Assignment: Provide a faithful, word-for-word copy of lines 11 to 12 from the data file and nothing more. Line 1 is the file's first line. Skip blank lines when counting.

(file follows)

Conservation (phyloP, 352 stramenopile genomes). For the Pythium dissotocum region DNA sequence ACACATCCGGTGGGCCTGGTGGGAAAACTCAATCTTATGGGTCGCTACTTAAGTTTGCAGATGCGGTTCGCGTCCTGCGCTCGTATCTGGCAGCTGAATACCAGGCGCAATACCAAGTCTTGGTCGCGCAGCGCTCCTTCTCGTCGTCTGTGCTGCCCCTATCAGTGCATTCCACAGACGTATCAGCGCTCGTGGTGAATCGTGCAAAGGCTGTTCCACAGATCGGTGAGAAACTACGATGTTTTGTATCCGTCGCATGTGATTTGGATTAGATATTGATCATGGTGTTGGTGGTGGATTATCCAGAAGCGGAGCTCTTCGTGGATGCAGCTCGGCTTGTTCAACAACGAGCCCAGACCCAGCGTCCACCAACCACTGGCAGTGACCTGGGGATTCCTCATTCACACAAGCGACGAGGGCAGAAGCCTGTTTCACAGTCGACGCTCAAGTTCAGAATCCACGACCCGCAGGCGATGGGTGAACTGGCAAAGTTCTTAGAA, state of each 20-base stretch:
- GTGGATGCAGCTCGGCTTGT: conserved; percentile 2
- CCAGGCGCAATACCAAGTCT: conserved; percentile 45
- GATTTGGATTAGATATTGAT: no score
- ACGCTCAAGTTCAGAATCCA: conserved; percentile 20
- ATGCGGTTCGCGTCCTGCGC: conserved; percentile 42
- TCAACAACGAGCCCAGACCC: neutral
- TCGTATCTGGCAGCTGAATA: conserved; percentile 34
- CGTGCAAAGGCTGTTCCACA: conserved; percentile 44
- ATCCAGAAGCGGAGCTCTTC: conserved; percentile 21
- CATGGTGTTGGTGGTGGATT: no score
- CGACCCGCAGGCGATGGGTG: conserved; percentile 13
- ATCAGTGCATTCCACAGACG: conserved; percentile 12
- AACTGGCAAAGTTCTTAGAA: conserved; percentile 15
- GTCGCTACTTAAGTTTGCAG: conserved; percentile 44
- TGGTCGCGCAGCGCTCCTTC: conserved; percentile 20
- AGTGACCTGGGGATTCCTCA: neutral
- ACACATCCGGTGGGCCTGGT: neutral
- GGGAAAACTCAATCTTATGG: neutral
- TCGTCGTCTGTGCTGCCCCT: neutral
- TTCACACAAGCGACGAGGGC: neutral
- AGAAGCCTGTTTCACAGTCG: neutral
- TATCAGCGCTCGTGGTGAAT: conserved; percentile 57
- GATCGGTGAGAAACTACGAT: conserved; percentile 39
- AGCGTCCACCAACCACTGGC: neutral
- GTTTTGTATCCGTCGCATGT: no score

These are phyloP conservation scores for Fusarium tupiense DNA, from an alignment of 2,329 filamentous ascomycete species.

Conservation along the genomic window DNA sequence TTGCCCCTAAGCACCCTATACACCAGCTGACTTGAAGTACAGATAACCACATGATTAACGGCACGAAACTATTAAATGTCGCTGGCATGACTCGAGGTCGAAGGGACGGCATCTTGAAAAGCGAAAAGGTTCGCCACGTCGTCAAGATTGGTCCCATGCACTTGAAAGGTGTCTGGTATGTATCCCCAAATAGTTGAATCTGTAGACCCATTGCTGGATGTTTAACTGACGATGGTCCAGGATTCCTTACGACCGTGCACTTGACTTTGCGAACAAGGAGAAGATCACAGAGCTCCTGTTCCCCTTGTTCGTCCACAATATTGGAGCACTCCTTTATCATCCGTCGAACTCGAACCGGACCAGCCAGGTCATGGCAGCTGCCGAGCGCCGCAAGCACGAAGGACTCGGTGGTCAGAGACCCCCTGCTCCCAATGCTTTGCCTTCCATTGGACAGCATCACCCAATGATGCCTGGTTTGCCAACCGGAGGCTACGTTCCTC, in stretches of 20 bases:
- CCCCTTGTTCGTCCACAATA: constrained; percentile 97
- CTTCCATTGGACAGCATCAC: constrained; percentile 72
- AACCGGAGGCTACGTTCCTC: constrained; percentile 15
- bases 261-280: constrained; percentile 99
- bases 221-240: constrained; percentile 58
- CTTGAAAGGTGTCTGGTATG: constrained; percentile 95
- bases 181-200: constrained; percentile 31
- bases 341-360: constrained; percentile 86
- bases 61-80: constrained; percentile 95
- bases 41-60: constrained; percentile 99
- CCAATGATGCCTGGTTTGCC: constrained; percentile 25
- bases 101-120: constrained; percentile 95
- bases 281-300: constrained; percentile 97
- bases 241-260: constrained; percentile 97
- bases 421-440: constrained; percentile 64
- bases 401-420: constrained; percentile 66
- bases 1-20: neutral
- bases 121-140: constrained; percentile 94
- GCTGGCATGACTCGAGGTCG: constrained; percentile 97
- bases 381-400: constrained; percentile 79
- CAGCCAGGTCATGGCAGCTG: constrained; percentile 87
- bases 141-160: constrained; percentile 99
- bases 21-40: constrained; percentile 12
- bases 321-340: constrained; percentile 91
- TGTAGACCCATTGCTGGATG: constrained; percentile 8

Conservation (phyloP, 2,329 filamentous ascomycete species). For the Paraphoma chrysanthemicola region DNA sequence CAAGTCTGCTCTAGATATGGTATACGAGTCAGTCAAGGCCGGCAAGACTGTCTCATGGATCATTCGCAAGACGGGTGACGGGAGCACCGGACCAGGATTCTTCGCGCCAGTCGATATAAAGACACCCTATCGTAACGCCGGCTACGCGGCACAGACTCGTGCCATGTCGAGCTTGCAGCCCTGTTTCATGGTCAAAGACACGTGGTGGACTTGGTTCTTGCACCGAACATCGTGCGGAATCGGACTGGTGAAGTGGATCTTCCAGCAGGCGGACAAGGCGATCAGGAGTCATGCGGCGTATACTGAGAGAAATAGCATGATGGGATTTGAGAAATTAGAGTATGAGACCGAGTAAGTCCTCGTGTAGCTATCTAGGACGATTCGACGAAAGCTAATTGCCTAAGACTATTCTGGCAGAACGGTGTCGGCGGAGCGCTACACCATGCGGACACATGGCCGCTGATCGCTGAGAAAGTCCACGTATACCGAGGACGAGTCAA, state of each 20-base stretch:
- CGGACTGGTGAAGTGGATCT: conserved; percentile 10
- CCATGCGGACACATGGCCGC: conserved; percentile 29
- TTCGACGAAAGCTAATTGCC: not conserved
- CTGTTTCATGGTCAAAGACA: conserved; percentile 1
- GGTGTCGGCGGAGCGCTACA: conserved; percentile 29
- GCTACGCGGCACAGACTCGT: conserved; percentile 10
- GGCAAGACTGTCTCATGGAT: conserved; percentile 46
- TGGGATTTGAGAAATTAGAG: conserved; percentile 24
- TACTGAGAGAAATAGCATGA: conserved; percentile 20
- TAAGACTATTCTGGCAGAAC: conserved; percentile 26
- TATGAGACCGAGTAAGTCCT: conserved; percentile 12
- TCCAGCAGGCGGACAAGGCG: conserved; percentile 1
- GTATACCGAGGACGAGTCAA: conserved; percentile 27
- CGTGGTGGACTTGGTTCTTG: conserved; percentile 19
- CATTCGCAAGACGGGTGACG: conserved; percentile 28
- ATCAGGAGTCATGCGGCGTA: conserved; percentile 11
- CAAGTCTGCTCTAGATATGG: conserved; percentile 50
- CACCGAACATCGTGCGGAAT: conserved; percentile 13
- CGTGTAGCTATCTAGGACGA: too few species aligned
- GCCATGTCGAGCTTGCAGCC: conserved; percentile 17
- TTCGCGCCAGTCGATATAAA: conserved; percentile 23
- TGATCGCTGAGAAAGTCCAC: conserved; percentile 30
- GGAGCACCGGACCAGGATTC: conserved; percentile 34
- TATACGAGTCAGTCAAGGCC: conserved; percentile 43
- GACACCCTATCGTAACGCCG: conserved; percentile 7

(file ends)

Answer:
- CATGGTGTTGGTGGTGGATT: no score
- CGACCCGCAGGCGATGGGTG: conserved; percentile 13